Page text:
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Worried about antibiotic overuse?

Prevent future UTIs

Urinary tract infections are one of the most common types of infection worldwide. For generations UTIs were treated with a simple course of antibiotics. Today, it’s not always quite so simple.

 

Most UTIs fall under the category of “uncomplicated urinary tract infections.” This means they’re caused by bacteria (usually E.coli) that get into the urinary tract system, usually through the urethra.  The urethra is a small tube that brings urine from the bladder to the outside. The urethra is close to the rectum. As a result, it’s easy for E.coli – the bacteria that live harmlessly in our gut – to enter the urethra and travel to the bladder. The urethra is especially short in females, which is why women get many more UTIs than men.

 

When E-coli gets into places it doesn’t belong, like the bladder, it can stick to the bladder wall and cause an infection. Those with recurring UTIs know too well that these infections wreak havoc on their quality of life. 

 

Today, about one-third of UTIs are resistant to antibiotics that were once considered the gold-standard for treatment.  

 

Resistance to antibiotics will continue to rise, warns the World Health Organization and actually lists antibiotic resistance as a global health threat. Antibiotics save lives. But as the US Centre for Disease Control and Prevention explains, overuse of antibiotics causes bacteria to develop defenses to survive.  This is especially true of the bacteria that can cause UTIs. 

 

Anna suffered antibiotic resistance, and she’s not alone. 

 

Throughout her adult life, Anna had recurrent UTIs. Each time, she had been successfully treated with the same antibiotic.

 

Anna had just celebrated her 34th birthday and was over-the-moon about winning a competitive position as chef at a busy high-end restaurant. But the day before she was to begin work, she once again experienced UTI symptoms – pressure on her lower abdomen, the urge to pee, painful urination, overall discomfort.  

 

There is never a good time for a UTI. But Anna says the timing couldn’t have been worse for her. Panic-stricken, she raced to a clinic for her usual antibiotic prescription.

 

Only this time, the drugs did not work. Anna’s pain increased. She had blood in her urine and developed a fever. She tried to keep working, but had to dash to the washroom every half-hour. Anna says her pain and distress led her to make mistakes on the job, all witnessed by her new staff. “It was a total nightmare, a horrible start to my new life” Anna recalls. She still shudders at the memory. 

 

How to prevent Anna’s story from happening to you:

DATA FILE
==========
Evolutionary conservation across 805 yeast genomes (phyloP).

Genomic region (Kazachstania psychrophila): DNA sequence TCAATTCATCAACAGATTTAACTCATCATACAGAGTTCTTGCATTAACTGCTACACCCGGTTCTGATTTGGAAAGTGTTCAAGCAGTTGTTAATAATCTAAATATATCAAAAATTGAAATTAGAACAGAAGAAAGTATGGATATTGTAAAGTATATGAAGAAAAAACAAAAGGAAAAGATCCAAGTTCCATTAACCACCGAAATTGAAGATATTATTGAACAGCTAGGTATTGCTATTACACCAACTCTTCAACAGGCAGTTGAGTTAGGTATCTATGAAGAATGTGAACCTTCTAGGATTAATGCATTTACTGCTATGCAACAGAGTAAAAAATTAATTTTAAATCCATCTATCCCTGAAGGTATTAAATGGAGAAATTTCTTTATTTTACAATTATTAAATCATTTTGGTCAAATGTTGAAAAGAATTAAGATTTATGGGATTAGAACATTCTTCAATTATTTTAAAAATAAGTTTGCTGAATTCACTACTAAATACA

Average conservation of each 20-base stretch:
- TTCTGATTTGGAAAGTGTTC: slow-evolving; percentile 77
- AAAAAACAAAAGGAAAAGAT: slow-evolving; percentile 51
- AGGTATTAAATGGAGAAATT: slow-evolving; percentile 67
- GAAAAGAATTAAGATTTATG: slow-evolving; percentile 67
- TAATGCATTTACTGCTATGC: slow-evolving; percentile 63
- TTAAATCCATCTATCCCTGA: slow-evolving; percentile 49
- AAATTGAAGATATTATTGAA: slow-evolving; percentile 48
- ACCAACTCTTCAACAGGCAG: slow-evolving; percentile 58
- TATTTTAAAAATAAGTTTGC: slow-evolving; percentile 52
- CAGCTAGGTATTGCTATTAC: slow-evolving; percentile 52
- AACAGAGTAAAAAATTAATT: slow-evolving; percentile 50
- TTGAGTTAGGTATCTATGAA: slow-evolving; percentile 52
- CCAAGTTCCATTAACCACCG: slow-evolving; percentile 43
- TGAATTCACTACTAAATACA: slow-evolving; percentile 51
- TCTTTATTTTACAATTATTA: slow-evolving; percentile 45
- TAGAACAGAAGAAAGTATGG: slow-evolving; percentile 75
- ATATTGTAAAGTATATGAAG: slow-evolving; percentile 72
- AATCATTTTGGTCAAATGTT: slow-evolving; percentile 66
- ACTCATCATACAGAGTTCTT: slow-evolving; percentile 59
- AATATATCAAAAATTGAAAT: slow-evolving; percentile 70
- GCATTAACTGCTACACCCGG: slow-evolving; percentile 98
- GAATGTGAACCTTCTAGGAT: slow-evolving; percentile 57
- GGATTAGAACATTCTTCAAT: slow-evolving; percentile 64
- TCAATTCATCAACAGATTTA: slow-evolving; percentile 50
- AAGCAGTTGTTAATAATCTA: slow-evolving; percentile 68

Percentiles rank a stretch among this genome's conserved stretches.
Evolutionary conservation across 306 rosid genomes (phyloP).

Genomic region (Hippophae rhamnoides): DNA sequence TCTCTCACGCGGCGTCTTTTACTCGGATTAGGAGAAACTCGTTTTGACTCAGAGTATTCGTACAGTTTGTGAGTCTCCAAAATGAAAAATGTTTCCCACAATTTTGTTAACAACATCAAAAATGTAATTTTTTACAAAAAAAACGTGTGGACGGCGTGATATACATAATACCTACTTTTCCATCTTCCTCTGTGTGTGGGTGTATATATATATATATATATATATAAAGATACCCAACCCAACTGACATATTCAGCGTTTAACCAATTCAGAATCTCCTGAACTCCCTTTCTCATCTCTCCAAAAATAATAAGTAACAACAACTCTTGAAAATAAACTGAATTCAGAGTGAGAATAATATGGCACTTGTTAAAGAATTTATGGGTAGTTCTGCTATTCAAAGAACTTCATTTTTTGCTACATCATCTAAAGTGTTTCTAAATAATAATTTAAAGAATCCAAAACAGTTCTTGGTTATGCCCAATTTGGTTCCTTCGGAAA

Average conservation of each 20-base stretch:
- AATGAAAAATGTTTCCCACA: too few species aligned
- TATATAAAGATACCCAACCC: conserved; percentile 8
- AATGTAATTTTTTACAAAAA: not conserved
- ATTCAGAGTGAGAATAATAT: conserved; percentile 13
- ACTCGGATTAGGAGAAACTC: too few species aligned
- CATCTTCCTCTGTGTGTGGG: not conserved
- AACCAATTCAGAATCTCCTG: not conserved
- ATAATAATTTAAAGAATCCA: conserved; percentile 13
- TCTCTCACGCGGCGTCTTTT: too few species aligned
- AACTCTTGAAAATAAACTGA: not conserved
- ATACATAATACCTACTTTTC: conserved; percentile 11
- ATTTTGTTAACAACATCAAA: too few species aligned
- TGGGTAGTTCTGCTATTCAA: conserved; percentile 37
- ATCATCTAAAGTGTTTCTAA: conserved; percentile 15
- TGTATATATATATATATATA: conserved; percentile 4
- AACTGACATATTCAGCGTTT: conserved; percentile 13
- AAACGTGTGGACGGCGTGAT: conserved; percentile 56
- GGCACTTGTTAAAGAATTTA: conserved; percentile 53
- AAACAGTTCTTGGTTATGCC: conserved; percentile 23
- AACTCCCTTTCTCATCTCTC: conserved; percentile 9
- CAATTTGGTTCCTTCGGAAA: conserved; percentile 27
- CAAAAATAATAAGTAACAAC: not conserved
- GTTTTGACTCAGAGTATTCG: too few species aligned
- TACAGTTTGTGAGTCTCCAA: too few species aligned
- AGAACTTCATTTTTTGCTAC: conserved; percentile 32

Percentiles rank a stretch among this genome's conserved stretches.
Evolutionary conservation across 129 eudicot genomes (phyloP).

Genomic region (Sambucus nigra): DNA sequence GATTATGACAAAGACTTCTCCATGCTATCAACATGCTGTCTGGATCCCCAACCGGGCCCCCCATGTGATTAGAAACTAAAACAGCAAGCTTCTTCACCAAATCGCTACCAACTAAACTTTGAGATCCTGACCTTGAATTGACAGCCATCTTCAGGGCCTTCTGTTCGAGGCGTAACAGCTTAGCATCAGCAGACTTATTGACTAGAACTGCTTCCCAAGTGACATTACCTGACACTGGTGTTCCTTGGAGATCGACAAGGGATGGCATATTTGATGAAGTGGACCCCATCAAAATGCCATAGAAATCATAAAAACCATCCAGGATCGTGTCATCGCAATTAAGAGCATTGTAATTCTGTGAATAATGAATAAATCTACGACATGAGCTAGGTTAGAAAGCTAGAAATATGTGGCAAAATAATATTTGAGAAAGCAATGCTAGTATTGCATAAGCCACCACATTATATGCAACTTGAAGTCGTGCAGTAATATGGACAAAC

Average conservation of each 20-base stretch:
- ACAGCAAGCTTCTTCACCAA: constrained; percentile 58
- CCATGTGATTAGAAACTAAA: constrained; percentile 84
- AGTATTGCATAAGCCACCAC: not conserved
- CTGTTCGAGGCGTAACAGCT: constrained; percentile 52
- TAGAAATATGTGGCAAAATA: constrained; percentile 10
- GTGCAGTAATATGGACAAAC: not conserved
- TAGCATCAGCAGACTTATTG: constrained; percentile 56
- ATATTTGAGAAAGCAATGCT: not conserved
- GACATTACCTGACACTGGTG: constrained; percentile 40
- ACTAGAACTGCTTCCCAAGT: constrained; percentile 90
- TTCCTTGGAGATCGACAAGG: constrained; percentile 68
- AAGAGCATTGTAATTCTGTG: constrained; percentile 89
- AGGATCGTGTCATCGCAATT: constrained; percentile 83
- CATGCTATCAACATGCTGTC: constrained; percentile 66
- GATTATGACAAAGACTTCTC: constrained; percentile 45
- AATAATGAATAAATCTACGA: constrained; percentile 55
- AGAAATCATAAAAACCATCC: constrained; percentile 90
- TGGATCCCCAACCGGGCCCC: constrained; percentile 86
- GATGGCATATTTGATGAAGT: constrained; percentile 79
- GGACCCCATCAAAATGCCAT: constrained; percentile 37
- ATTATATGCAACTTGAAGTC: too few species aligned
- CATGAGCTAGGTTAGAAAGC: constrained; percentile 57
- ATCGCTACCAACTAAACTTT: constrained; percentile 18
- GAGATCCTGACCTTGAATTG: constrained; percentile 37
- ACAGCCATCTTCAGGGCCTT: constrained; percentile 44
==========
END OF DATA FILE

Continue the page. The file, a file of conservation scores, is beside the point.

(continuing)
• When you think you have a UTI, self-check or get checked at your doctor. On occasion, you may think you have a UTI, but you could actually have a low-level ailment that you can flush out naturally.  

 

  • It’s important to never take antibiotics unnecessarily. 

 

  • UTI Test Strips will reliably let you know within two minutes whether you have an infection and need to see your doctor. 

 

  • If prescribed antibiotics, ask your doctor when you can expect to feel relief. If your symptoms are not improving within that time, be sure to return to your doctor. 

 

Anna took antibiotics that were not working for her for seven terrible days before she finally went back to her doctor for additional tests and was put on a more powerful drug. A medical case review is necessary as an untreated UTI infection can spread to your kidneys and worse. 

 

 

 

Follow UTI preventative steps recommended by urologists: 

 

UTI prevention is the very best way to fight resistance to antibiotics. That’s why the Canadian Urological Association (CUA) recently included safe drug-free techniques to help prevent recurring UTIs in its guidelines for physicians.

 

Drink water and lots of it: If you’re prone to UTIs, drink as much as 10-12 glasses (1.5-2 litres) of water daily. It doesn’t matter where you are, or what you are doing, keep drinking. You can taper off about two hours before bedtime.

 

Take cranberries with PACs daily: Like the CUA, Dr. Colleen McDermott, a leading urogynecologist at Mount Sinai Hospital in Toronto, recommends that patients with recurring UTIs take daily supplements that contain 36mg of Proanthocyanidins(PACs), like Utiva UTI Control Supplement.

 

Dr. McDermott explains that PACs are active molecules found within cranberries which can prevent bacteria from sticking to the bladder wall. As a result, PACs can help reduce recurrent UTIs. 

 

Proanthocyanidins (PACs) are clinically proven as a safe non-antibiotic method to help prevent UTI-causing bacteria from sticking to the bladder wall. The research has proven that it takes 36mg of PACs to be effective. Most cranberry supplements and juice do not contain sufficient amounts of PACs which can be verified on their supplement facts.


 

If you feel the first symptoms of a UTI, double up on PAC-based supplements for a day or two: Take supplements at once for one or two days, and be sure to drink the recommended amount of water. Take supplements at the same time of day because they typically only stay in your system for 24 hours.  

 

With Utiva and best UTI-preventing practices, you can trust in ongoing prevention of UTIs before they take hold so you won’t need antibiotics. 

 

Utiva UTI Control Supplements are Canadian-made, clinically proven and medically recommended to be part of a safe, natural, antibiotic-free daily regime to prevent and protect against UTIs. To find out more about combating UTIs, visit www.utivahealth.ca. or call 1-888-622-3613 or email hello@utivahealth.com